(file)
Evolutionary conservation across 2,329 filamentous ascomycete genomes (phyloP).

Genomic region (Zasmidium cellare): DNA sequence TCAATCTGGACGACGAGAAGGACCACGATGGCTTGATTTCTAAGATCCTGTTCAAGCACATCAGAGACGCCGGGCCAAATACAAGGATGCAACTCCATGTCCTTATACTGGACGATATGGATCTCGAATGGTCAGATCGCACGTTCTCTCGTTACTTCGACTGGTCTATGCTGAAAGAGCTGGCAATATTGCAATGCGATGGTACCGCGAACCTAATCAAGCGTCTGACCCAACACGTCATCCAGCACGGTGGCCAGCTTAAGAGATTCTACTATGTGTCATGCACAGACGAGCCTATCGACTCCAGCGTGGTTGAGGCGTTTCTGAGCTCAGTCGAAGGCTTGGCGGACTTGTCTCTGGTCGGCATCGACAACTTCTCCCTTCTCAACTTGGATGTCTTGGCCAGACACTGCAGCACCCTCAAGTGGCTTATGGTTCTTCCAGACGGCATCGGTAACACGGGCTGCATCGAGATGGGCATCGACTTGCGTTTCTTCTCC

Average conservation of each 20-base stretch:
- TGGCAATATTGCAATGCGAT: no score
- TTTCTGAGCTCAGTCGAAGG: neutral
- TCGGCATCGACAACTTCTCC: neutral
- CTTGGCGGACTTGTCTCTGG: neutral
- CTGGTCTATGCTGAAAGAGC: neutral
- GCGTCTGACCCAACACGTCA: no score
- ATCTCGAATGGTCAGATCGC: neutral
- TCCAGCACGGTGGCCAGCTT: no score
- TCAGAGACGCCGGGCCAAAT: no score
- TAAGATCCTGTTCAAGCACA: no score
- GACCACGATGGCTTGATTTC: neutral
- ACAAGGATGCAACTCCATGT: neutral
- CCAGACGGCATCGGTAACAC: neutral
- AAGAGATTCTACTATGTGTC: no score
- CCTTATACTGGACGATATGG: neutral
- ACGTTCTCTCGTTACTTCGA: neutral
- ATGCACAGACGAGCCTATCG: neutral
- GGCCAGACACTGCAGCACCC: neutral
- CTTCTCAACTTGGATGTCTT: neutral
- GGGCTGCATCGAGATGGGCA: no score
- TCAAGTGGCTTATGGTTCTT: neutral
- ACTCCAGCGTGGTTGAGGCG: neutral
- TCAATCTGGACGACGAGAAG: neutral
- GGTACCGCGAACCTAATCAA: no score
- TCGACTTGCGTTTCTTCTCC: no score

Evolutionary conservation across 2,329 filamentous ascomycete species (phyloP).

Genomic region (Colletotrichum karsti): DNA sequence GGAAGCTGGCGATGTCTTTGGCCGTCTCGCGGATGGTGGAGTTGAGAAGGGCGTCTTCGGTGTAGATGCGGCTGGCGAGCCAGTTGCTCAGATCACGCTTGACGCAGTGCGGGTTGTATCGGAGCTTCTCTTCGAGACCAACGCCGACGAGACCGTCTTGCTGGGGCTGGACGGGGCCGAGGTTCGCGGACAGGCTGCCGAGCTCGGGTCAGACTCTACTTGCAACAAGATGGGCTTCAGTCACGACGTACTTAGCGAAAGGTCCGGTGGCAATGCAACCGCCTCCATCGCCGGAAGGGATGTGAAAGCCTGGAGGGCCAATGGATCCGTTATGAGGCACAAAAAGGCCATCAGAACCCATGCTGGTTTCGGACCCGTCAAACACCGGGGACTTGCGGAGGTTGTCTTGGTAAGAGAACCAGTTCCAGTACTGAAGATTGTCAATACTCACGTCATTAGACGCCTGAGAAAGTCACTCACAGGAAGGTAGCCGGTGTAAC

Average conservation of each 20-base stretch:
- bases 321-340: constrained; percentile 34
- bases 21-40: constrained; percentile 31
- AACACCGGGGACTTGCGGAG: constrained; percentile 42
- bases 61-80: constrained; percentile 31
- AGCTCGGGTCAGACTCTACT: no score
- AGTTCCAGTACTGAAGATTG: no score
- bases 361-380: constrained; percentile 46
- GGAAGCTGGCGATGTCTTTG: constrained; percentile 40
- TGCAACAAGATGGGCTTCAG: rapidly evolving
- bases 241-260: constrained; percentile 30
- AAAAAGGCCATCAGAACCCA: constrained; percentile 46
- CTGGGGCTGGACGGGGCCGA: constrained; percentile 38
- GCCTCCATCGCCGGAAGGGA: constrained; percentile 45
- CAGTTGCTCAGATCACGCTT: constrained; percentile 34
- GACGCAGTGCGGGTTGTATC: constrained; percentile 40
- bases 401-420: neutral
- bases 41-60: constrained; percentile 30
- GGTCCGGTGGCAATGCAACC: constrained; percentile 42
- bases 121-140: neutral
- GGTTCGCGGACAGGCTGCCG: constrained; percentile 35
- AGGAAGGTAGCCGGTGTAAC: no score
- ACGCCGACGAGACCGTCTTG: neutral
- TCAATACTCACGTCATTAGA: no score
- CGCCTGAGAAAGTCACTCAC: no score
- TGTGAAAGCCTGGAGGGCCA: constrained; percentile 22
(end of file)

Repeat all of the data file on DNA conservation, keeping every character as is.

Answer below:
Evolutionary conservation across 2,329 filamentous ascomycete genomes (phyloP).

Genomic region (Zasmidium cellare): DNA sequence TCAATCTGGACGACGAGAAGGACCACGATGGCTTGATTTCTAAGATCCTGTTCAAGCACATCAGAGACGCCGGGCCAAATACAAGGATGCAACTCCATGTCCTTATACTGGACGATATGGATCTCGAATGGTCAGATCGCACGTTCTCTCGTTACTTCGACTGGTCTATGCTGAAAGAGCTGGCAATATTGCAATGCGATGGTACCGCGAACCTAATCAAGCGTCTGACCCAACACGTCATCCAGCACGGTGGCCAGCTTAAGAGATTCTACTATGTGTCATGCACAGACGAGCCTATCGACTCCAGCGTGGTTGAGGCGTTTCTGAGCTCAGTCGAAGGCTTGGCGGACTTGTCTCTGGTCGGCATCGACAACTTCTCCCTTCTCAACTTGGATGTCTTGGCCAGACACTGCAGCACCCTCAAGTGGCTTATGGTTCTTCCAGACGGCATCGGTAACACGGGCTGCATCGAGATGGGCATCGACTTGCGTTTCTTCTCC

Average conservation of each 20-base stretch:
- TGGCAATATTGCAATGCGAT: no score
- TTTCTGAGCTCAGTCGAAGG: neutral
- TCGGCATCGACAACTTCTCC: neutral
- CTTGGCGGACTTGTCTCTGG: neutral
- CTGGTCTATGCTGAAAGAGC: neutral
- GCGTCTGACCCAACACGTCA: no score
- ATCTCGAATGGTCAGATCGC: neutral
- TCCAGCACGGTGGCCAGCTT: no score
- TCAGAGACGCCGGGCCAAAT: no score
- TAAGATCCTGTTCAAGCACA: no score
- GACCACGATGGCTTGATTTC: neutral
- ACAAGGATGCAACTCCATGT: neutral
- CCAGACGGCATCGGTAACAC: neutral
- AAGAGATTCTACTATGTGTC: no score
- CCTTATACTGGACGATATGG: neutral
- ACGTTCTCTCGTTACTTCGA: neutral
- ATGCACAGACGAGCCTATCG: neutral
- GGCCAGACACTGCAGCACCC: neutral
- CTTCTCAACTTGGATGTCTT: neutral
- GGGCTGCATCGAGATGGGCA: no score
- TCAAGTGGCTTATGGTTCTT: neutral
- ACTCCAGCGTGGTTGAGGCG: neutral
- TCAATCTGGACGACGAGAAG: neutral
- GGTACCGCGAACCTAATCAA: no score
- TCGACTTGCGTTTCTTCTCC: no score

Evolutionary conservation across 2,329 filamentous ascomycete species (phyloP).

Genomic region (Colletotrichum karsti): DNA sequence GGAAGCTGGCGATGTCTTTGGCCGTCTCGCGGATGGTGGAGTTGAGAAGGGCGTCTTCGGTGTAGATGCGGCTGGCGAGCCAGTTGCTCAGATCACGCTTGACGCAGTGCGGGTTGTATCGGAGCTTCTCTTCGAGACCAACGCCGACGAGACCGTCTTGCTGGGGCTGGACGGGGCCGAGGTTCGCGGACAGGCTGCCGAGCTCGGGTCAGACTCTACTTGCAACAAGATGGGCTTCAGTCACGACGTACTTAGCGAAAGGTCCGGTGGCAATGCAACCGCCTCCATCGCCGGAAGGGATGTGAAAGCCTGGAGGGCCAATGGATCCGTTATGAGGCACAAAAAGGCCATCAGAACCCATGCTGGTTTCGGACCCGTCAAACACCGGGGACTTGCGGAGGTTGTCTTGGTAAGAGAACCAGTTCCAGTACTGAAGATTGTCAATACTCACGTCATTAGACGCCTGAGAAAGTCACTCACAGGAAGGTAGCCGGTGTAAC

Average conservation of each 20-base stretch:
- bases 321-340: constrained; percentile 34
- bases 21-40: constrained; percentile 31
- AACACCGGGGACTTGCGGAG: constrained; percentile 42
- bases 61-80: constrained; percentile 31
- AGCTCGGGTCAGACTCTACT: no score
- AGTTCCAGTACTGAAGATTG: no score
- bases 361-380: constrained; percentile 46
- GGAAGCTGGCGATGTCTTTG: constrained; percentile 40
- TGCAACAAGATGGGCTTCAG: rapidly evolving
- bases 241-260: constrained; percentile 30
- AAAAAGGCCATCAGAACCCA: constrained; percentile 46
- CTGGGGCTGGACGGGGCCGA: constrained; percentile 38
- GCCTCCATCGCCGGAAGGGA: constrained; percentile 45
- CAGTTGCTCAGATCACGCTT: constrained; percentile 34
- GACGCAGTGCGGGTTGTATC: constrained; percentile 40
- bases 401-420: neutral
- bases 41-60: constrained; percentile 30
- GGTCCGGTGGCAATGCAACC: constrained; percentile 42
- bases 121-140: neutral
- GGTTCGCGGACAGGCTGCCG: constrained; percentile 35
- AGGAAGGTAGCCGGTGTAAC: no score
- ACGCCGACGAGACCGTCTTG: neutral
- TCAATACTCACGTCATTAGA: no score
- CGCCTGAGAAAGTCACTCAC: no score
- TGTGAAAGCCTGGAGGGCCA: constrained; percentile 22